Plaintiff filed a medical negligence action against Defendants. The issues at trial encompassed personal liability and vicarious liability for Plaintiff's injuries, as well as the extent of the injuries and whether they amounted to "catastrophic injury" under section 766.118(1)(a). At the end of Plaintiff's case, all parties moved for directed verdict on various grounds. Primarily, Defendants contended that Plaintiff failed to meet the threshold for a determination of catastrophic injury. . . .
Ultimately, the trial court decided to submit [] two highly contested issues to the jury as questions on the verdict form. . . . With regard to catastrophic injury, the jury was asked to determine whether Plaintiff suffered a "permanent impairment constituted by either . . . [s]pinal cord injury involving severe paralysis of an arm, a leg, or the trunk . . . [or] [s]evere brain or closed-head injury evidenced by a severe episodic neurological disorder."
. . . [T]he jury determined that Plaintiff suffered catastrophic injury in the form of a "[s]evere brain or closed-head injury evidenced by a severe episodic neurological disorder" and awarded Plaintiff $4, 718, 011 in total damages. The noneconomic damage awards were $2 million for past pain and suffering and $2 million for future pain and suffering.
Multiple post-trial motions were filed, with Defendants primarily challenging the jury's finding of catastrophic injury by way of severe brain or closed-head injury. Defendants argued that there was no evidence in the record to support the jury's finding of such an injury. . . . All motions challenging the finding of catastrophic injury [] were denied. The court also rejected Plaintiff's challenge that the section 766.118 caps on noneconomic damages in medical negligence actions were unconstitutional.
The trial court issued a written final judgment as to damages. . . . The court [] limited the noneconomic damage awards by the caps provided in section 766.118, Florida Statutes (2011), after applying the increased cap for the finding of catastrophic injury, because the court found that competent substantial evidence existed in the record to support a finding of catastrophic injury under the statutory definition as determined by the jury. As such, the noneconomic damages award of $4 million was reduced by close to $2 million by the "[l]imitation on noneconomic damages for negligence of practitioners" under section 766.118(2) and "[l]imitation on noneconomic damages for negligence of nonpractitioner defendants" under section 766.118(3), Florida Statutes (2011). Furthermore, the noneconomic damages award was further reduced by about $1.3 million, as the Hospital's share of liability was capped at $100, 000 by virtue of the hospital's status as a sovereign entity. § 768.28, Fla. Stat. (2007).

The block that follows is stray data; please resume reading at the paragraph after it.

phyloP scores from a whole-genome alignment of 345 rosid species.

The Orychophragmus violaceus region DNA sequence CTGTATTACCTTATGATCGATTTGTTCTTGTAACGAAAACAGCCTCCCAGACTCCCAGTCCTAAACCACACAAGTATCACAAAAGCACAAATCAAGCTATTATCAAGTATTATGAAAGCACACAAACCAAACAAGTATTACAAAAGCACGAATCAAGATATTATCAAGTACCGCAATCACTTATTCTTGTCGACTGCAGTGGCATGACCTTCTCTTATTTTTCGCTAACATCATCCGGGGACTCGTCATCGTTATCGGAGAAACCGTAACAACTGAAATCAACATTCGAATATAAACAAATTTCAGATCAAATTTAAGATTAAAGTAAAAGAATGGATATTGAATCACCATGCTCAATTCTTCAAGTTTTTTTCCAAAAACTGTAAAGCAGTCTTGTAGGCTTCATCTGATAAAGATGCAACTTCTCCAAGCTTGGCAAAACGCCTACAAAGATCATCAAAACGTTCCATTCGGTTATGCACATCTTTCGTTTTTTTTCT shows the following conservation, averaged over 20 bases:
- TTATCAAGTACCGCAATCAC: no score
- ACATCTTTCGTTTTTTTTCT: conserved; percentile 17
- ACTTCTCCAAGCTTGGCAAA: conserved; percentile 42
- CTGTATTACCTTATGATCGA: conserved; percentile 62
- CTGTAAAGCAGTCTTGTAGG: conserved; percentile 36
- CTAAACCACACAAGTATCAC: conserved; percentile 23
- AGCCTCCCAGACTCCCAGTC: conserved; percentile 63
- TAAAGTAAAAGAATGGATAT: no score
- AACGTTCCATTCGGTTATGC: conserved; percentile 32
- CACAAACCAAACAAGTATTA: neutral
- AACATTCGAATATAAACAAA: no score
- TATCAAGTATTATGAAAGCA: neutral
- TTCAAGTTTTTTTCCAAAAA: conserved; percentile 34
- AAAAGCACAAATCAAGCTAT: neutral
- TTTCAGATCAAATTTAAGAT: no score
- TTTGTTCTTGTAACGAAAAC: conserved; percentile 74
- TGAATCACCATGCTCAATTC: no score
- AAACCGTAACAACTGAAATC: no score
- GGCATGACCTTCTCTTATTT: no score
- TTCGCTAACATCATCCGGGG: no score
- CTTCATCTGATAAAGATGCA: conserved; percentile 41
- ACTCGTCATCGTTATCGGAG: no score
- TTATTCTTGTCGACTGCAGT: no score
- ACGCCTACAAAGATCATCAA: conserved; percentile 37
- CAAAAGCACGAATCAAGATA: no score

Kalitan, 174 So.3d at 405-07.

         In its analysis with regard to Kalitan's constitutional challenge to the caps, the Fourth District observed that a majority of this Court in McCall determined that the cap on wrongful death noneconomic damages under section 766.118 violates the right to equal protection guaranteed by article I, section 2, of the Florida Constitution. The district court described the facts of McCall and highlighted relevant portions of the plurality and concurring in result opinions regarding the arbitrariness of the cap and the lack of a legitimate government interest justifying the cap. Although the Fourth District recognized that the decision in McCall was limited to a determination that the cap on noneconomic damages is unconstitutional in the context of wrongful death actions, it observed that section 766.118 applies to both wrongful death and personal injury actions. Thus, the district court applied this Court's rationale in McCall to the personal injury context, concluding that "McCall mandates a finding that the caps in section 766.118 personal injury cases are similarly unconstitutional." Id. at 405. Therefore, the Fourth District directed the trial court to reinstate the total damages award as found by the jury. This appeal followed.[2]

         STATUTORY PROVISION

         The issue before this Court concerns the caps on personal injury noneconomic damages in medical negligence actions provided in section 766.118, which states:

(2) LIMITATION ON NONECONOMIC DAMAGES FOR NEGLIGENCE OF PRACTITIONERS.-
(a) With respect to a cause of action for personal injury or wrongful death arising from medical negligence of practitioners, regardless of the number of such practitioner defendants, noneconomic damages shall not exceed $500, 000 per claimant. No practitioner shall be liable for more than $500, 000 in noneconomic damages, regardless of the number of claimants.
(b) Notwithstanding paragraph (a), if the negligence resulted in a permanent vegetative state or death, the total noneconomic damages recoverable from all practitioners, regardless of the number of claimants, under this paragraph shall not exceed $1 million. In cases that do not involve death or permanent vegetative state, the patient injured by medical negligence may recover noneconomic damages not to exceed $1 million if:
1. The trial court determines that a manifest injustice would occur unless increased noneconomic damages are awarded, based on a finding that because of the special circumstances of the case, the noneconomic harm sustained by the injured patient was particularly severe; and
2. The trier of fact determines that the defendant's negligence caused a catastrophic injury to the patient.
(c) The total noneconomic damages recoverable by all claimants from all practitioner defendants under this subsection shall not ...